[00:14:30] But part of what I learned having that conversation with her is how upset she was with Airbnb because she was not getting timely responses from them, which just compounded her frustration. And just a side note, at this point in our lives, we didn’t live next door to the house, to our rental anymore. Not that that would’ve changed anything, but we were a few miles away.

[00:14:55] Sarah: We’re going to share some solutions with everyone, but before we do that, Lynn, your phone, was your ringer off? Is that why you didn’t hear it?

[00:15:02] Lynn: Yeah, because I turned it on silent.

[00:15:07] Sarah: Yeah, because you deserve to sleep. You do.

[00:15:09] Lynn: Yeah.

[00:15:10] Sarah: I’ll commiserate just really quick with you. So my story is I actually had an inspector, and her job at night was to make sure that the guests were getting in okay. I was like, that’ll be my solution so that I can sleep and I can turn my phone off, because I don’t like to keep my ringer on, and I want to feel like I can shut off from work like everyone else in the world can do. And she forgot to put her ringer on.

[00:15:38] How about this? It was Christmas Eve. Not only did the guests unload their entire car with all the gifts and leave them on the porch, it was snowing. Yeah, could not get a hold of us. Airbnb also did not answer. They had to finally make the call to load their car all the way back up, find a hotel. You know what I mean?

[00:15:56] And then do that whole on thing, and then have Christmas day the next day. When I went to call them the next morning, I had to have my husband hold my hand because I was very nervous. I was going to make him do it, but I was like, I need to woman up and make this call. And at first, thy were really frustrated.

[00:16:12] There were some choice words said my way. And I just listened. I acknowledge, I listened, I repeated how– anything he said, I repeated it back to him so he understood that I was listening and taking it in. I’ll share how I solved the issue for us and our team, but share with everyone because I know inside of our Facebook group, we have a private Facebook group for all of our members, Lynn, you champion this all the time. And I have never tried it, so I don’t know how this product works, but share with our listeners what you’ve done to solve this for you and your family.

[00:16:42] Lynn: Oh yeah, man. My new favorite thing is Breezeway Assist. It is amazing. So I’m essentially a one person team, handling the technology and communications with guests. And after this incident, I signed up for Breezeway Assist. I had heard about it, but I was like, I got this. I don’t need more help.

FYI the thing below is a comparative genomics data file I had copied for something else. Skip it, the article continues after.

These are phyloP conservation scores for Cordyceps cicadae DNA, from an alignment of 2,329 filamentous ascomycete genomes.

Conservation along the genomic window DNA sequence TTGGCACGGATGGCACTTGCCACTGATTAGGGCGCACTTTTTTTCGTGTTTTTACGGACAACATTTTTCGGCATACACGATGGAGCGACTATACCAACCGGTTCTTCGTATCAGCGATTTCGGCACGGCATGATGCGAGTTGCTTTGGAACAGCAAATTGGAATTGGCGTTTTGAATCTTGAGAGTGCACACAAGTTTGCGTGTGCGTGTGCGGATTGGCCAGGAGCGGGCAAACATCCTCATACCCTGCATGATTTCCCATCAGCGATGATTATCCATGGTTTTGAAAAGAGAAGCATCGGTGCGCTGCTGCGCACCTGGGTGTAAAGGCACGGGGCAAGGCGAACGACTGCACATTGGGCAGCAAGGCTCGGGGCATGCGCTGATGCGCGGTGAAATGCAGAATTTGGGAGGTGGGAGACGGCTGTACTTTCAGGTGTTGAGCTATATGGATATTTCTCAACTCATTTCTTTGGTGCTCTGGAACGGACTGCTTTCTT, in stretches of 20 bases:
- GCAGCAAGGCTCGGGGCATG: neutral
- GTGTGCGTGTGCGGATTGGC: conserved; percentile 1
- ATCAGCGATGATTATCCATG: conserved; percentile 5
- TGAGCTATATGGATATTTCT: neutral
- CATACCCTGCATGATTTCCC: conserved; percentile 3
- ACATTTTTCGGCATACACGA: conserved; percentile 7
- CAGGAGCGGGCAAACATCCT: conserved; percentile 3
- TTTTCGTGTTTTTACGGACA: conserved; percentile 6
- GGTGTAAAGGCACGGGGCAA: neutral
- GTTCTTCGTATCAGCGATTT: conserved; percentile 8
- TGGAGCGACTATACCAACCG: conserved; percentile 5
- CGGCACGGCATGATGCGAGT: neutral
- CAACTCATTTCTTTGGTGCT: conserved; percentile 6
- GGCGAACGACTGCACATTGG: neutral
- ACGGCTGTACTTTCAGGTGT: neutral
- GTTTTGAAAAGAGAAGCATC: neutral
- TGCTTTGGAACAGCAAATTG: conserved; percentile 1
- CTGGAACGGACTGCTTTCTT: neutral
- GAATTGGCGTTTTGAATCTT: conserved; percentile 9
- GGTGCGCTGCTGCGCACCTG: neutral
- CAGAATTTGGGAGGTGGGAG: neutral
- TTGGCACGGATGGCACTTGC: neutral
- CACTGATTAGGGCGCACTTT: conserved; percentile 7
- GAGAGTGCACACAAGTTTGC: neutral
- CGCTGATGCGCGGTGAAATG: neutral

[00:17:07] I don’t need to pay for something else to help me with my business. But that changed my mind. And so just a little bit about it. It requires you to have Breezeway, as I would imagine, which we already use for our operations. And so you basically put all the most commonly asked questions or the answers to them inside of your Breezeway property profile.

[00:17:35] And then there is a dedicated phone number with your area code that is monitored 24/7/365. Guests can call or text the number if they have any questions. A real person answers the phone. I think a real person is responding via text, though I imagine there are some like AI support in that, but you would never know because it sounds just like a normal conversation with the tone that we use for our business, which is friendly, professional. So it has saved my life. I don’t know where I was heading before, but this new trajectory is so great. I don’t know why everyone doesn’t use it.

[00:18:21] Annette: Has it excited you to grow? Is it giving you a little bit of, wait a second. The runway is different now because you have this accordion that can continue to expand with your portfolio with the assist.

[00:18:39] Lynn: Oh yeah, it’s amazing. How we use it is once a guest has made the booking, we immediately point them toward our phone number for calls or texts. And so within Breezeway, we also use their text message service. And so that has a cadence that begins before the guest check-in. So everything just works in tandem.

[00:19:02] And if there are questions or booking requests that a guest might have that Breezeway can’t answer, then they create a maintenance issue for me that is escalated. Then I get to handle it and jump in. So for a small company, it really is game changing.